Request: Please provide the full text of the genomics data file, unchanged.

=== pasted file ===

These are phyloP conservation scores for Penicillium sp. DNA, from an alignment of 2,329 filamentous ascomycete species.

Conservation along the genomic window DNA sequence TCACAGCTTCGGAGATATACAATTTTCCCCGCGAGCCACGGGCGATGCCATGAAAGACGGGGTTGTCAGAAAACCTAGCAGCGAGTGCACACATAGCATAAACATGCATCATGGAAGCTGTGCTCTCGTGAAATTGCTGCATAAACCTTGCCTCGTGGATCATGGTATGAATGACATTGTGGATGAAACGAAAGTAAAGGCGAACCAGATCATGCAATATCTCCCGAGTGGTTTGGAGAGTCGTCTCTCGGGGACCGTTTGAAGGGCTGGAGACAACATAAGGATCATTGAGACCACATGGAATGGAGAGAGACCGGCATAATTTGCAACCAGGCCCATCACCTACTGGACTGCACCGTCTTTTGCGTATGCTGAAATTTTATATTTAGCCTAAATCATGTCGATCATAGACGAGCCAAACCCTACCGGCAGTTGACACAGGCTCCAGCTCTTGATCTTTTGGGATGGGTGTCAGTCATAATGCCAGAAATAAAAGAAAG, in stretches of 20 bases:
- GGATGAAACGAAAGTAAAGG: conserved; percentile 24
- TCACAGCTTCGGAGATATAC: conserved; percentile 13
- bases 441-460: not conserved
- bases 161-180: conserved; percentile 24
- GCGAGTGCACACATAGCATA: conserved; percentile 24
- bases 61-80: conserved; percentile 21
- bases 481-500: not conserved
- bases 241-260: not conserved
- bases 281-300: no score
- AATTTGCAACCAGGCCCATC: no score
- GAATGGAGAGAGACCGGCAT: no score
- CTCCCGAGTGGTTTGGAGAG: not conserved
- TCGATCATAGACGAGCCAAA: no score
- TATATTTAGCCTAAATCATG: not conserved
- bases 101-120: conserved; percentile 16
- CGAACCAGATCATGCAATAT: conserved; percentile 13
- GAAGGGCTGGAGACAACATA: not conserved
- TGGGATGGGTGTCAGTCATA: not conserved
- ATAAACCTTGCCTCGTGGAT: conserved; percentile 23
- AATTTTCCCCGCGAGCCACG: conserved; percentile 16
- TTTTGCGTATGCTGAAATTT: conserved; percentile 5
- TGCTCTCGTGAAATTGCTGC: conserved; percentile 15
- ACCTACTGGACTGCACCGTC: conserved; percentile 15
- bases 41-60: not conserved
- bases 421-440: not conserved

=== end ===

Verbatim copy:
These are phyloP conservation scores for Penicillium sp. DNA, from an alignment of 2,329 filamentous ascomycete species.

Conservation along the genomic window DNA sequence TCACAGCTTCGGAGATATACAATTTTCCCCGCGAGCCACGGGCGATGCCATGAAAGACGGGGTTGTCAGAAAACCTAGCAGCGAGTGCACACATAGCATAAACATGCATCATGGAAGCTGTGCTCTCGTGAAATTGCTGCATAAACCTTGCCTCGTGGATCATGGTATGAATGACATTGTGGATGAAACGAAAGTAAAGGCGAACCAGATCATGCAATATCTCCCGAGTGGTTTGGAGAGTCGTCTCTCGGGGACCGTTTGAAGGGCTGGAGACAACATAAGGATCATTGAGACCACATGGAATGGAGAGAGACCGGCATAATTTGCAACCAGGCCCATCACCTACTGGACTGCACCGTCTTTTGCGTATGCTGAAATTTTATATTTAGCCTAAATCATGTCGATCATAGACGAGCCAAACCCTACCGGCAGTTGACACAGGCTCCAGCTCTTGATCTTTTGGGATGGGTGTCAGTCATAATGCCAGAAATAAAAGAAAG, in stretches of 20 bases:
- GGATGAAACGAAAGTAAAGG: conserved; percentile 24
- TCACAGCTTCGGAGATATAC: conserved; percentile 13
- bases 441-460: not conserved
- bases 161-180: conserved; percentile 24
- GCGAGTGCACACATAGCATA: conserved; percentile 24
- bases 61-80: conserved; percentile 21
- bases 481-500: not conserved
- bases 241-260: not conserved
- bases 281-300: no score
- AATTTGCAACCAGGCCCATC: no score
- GAATGGAGAGAGACCGGCAT: no score
- CTCCCGAGTGGTTTGGAGAG: not conserved
- TCGATCATAGACGAGCCAAA: no score
- TATATTTAGCCTAAATCATG: not conserved
- bases 101-120: conserved; percentile 16
- CGAACCAGATCATGCAATAT: conserved; percentile 13
- GAAGGGCTGGAGACAACATA: not conserved
- TGGGATGGGTGTCAGTCATA: not conserved
- ATAAACCTTGCCTCGTGGAT: conserved; percentile 23
- AATTTTCCCCGCGAGCCACG: conserved; percentile 16
- TTTTGCGTATGCTGAAATTT: conserved; percentile 5
- TGCTCTCGTGAAATTGCTGC: conserved; percentile 15
- ACCTACTGGACTGCACCGTC: conserved; percentile 15
- bases 41-60: not conserved
- bases 421-440: not conserved